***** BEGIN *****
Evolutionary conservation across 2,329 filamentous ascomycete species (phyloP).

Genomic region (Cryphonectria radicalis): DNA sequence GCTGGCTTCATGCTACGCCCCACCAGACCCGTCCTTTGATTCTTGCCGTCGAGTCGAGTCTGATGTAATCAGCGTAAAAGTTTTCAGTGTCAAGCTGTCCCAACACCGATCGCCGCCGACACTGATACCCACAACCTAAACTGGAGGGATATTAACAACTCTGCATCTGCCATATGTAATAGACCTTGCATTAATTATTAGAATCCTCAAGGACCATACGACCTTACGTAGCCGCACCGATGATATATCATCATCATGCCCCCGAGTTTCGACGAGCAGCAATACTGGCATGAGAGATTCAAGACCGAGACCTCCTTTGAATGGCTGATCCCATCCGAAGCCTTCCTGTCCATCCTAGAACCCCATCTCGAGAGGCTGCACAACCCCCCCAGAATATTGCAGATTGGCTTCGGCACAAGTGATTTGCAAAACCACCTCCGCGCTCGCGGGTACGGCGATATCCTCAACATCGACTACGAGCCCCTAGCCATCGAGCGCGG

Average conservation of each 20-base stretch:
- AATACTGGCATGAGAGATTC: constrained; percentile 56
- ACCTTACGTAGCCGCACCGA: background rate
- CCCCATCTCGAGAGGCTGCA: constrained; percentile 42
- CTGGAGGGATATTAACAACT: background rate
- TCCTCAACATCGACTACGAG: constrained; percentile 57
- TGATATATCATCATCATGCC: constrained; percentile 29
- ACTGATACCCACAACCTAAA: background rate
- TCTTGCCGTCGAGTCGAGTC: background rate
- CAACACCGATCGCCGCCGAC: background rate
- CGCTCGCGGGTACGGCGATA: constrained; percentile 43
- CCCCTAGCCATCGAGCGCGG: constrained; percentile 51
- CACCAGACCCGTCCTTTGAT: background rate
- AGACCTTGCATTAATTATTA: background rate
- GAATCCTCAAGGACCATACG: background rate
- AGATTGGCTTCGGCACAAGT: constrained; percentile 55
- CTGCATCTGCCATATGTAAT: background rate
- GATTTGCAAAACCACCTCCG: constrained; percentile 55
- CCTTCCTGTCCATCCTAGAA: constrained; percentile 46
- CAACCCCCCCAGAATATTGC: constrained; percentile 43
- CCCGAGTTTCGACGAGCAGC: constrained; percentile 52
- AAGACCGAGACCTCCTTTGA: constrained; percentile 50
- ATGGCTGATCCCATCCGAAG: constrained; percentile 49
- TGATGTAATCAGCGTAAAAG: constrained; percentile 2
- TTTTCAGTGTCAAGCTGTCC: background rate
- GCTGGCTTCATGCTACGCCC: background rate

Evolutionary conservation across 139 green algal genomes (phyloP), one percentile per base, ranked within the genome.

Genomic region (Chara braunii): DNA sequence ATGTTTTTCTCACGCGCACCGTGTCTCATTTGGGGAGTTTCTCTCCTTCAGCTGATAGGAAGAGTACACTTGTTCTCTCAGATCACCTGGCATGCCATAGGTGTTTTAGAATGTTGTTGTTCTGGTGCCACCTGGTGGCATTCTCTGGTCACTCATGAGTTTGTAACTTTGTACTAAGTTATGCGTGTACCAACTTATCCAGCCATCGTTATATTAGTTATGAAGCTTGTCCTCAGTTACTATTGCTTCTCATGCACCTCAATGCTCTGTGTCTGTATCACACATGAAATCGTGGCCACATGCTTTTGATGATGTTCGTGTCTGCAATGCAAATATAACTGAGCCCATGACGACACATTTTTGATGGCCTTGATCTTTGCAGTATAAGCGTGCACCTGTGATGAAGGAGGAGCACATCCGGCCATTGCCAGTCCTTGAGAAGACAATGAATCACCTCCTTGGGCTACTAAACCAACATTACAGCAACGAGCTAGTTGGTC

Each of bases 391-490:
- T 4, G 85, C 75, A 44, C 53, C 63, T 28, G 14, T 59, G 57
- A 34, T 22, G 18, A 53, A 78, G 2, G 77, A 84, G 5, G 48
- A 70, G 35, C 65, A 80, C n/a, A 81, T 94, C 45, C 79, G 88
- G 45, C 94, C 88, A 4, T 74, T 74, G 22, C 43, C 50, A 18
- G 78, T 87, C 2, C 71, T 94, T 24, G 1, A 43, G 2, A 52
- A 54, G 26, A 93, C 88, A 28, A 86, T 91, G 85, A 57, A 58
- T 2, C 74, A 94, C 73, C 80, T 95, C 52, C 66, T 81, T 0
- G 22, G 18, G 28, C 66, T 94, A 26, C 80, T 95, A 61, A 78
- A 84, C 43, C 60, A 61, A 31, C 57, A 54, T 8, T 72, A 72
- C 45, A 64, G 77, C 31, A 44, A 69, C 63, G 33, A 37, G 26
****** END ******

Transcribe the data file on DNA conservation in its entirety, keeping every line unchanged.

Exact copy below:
Evolutionary conservation across 2,329 filamentous ascomycete species (phyloP).

Genomic region (Cryphonectria radicalis): DNA sequence GCTGGCTTCATGCTACGCCCCACCAGACCCGTCCTTTGATTCTTGCCGTCGAGTCGAGTCTGATGTAATCAGCGTAAAAGTTTTCAGTGTCAAGCTGTCCCAACACCGATCGCCGCCGACACTGATACCCACAACCTAAACTGGAGGGATATTAACAACTCTGCATCTGCCATATGTAATAGACCTTGCATTAATTATTAGAATCCTCAAGGACCATACGACCTTACGTAGCCGCACCGATGATATATCATCATCATGCCCCCGAGTTTCGACGAGCAGCAATACTGGCATGAGAGATTCAAGACCGAGACCTCCTTTGAATGGCTGATCCCATCCGAAGCCTTCCTGTCCATCCTAGAACCCCATCTCGAGAGGCTGCACAACCCCCCCAGAATATTGCAGATTGGCTTCGGCACAAGTGATTTGCAAAACCACCTCCGCGCTCGCGGGTACGGCGATATCCTCAACATCGACTACGAGCCCCTAGCCATCGAGCGCGG

Average conservation of each 20-base stretch:
- AATACTGGCATGAGAGATTC: constrained; percentile 56
- ACCTTACGTAGCCGCACCGA: background rate
- CCCCATCTCGAGAGGCTGCA: constrained; percentile 42
- CTGGAGGGATATTAACAACT: background rate
- TCCTCAACATCGACTACGAG: constrained; percentile 57
- TGATATATCATCATCATGCC: constrained; percentile 29
- ACTGATACCCACAACCTAAA: background rate
- TCTTGCCGTCGAGTCGAGTC: background rate
- CAACACCGATCGCCGCCGAC: background rate
- CGCTCGCGGGTACGGCGATA: constrained; percentile 43
- CCCCTAGCCATCGAGCGCGG: constrained; percentile 51
- CACCAGACCCGTCCTTTGAT: background rate
- AGACCTTGCATTAATTATTA: background rate
- GAATCCTCAAGGACCATACG: background rate
- AGATTGGCTTCGGCACAAGT: constrained; percentile 55
- CTGCATCTGCCATATGTAAT: background rate
- GATTTGCAAAACCACCTCCG: constrained; percentile 55
- CCTTCCTGTCCATCCTAGAA: constrained; percentile 46
- CAACCCCCCCAGAATATTGC: constrained; percentile 43
- CCCGAGTTTCGACGAGCAGC: constrained; percentile 52
- AAGACCGAGACCTCCTTTGA: constrained; percentile 50
- ATGGCTGATCCCATCCGAAG: constrained; percentile 49
- TGATGTAATCAGCGTAAAAG: constrained; percentile 2
- TTTTCAGTGTCAAGCTGTCC: background rate
- GCTGGCTTCATGCTACGCCC: background rate

Evolutionary conservation across 139 green algal genomes (phyloP), one percentile per base, ranked within the genome.

Genomic region (Chara braunii): DNA sequence ATGTTTTTCTCACGCGCACCGTGTCTCATTTGGGGAGTTTCTCTCCTTCAGCTGATAGGAAGAGTACACTTGTTCTCTCAGATCACCTGGCATGCCATAGGTGTTTTAGAATGTTGTTGTTCTGGTGCCACCTGGTGGCATTCTCTGGTCACTCATGAGTTTGTAACTTTGTACTAAGTTATGCGTGTACCAACTTATCCAGCCATCGTTATATTAGTTATGAAGCTTGTCCTCAGTTACTATTGCTTCTCATGCACCTCAATGCTCTGTGTCTGTATCACACATGAAATCGTGGCCACATGCTTTTGATGATGTTCGTGTCTGCAATGCAAATATAACTGAGCCCATGACGACACATTTTTGATGGCCTTGATCTTTGCAGTATAAGCGTGCACCTGTGATGAAGGAGGAGCACATCCGGCCATTGCCAGTCCTTGAGAAGACAATGAATCACCTCCTTGGGCTACTAAACCAACATTACAGCAACGAGCTAGTTGGTC

Each of bases 391-490:
- T 4, G 85, C 75, A 44, C 53, C 63, T 28, G 14, T 59, G 57
- A 34, T 22, G 18, A 53, A 78, G 2, G 77, A 84, G 5, G 48
- A 70, G 35, C 65, A 80, C n/a, A 81, T 94, C 45, C 79, G 88
- G 45, C 94, C 88, A 4, T 74, T 74, G 22, C 43, C 50, A 18
- G 78, T 87, C 2, C 71, T 94, T 24, G 1, A 43, G 2, A 52
- A 54, G 26, A 93, C 88, A 28, A 86, T 91, G 85, A 57, A 58
- T 2, C 74, A 94, C 73, C 80, T 95, C 52, C 66, T 81, T 0
- G 22, G 18, G 28, C 66, T 94, A 26, C 80, T 95, A 61, A 78
- A 84, C 43, C 60, A 61, A 31, C 57, A 54, T 8, T 72, A 72
- C 45, A 64, G 77, C 31, A 44, A 69, C 63, G 33, A 37, G 26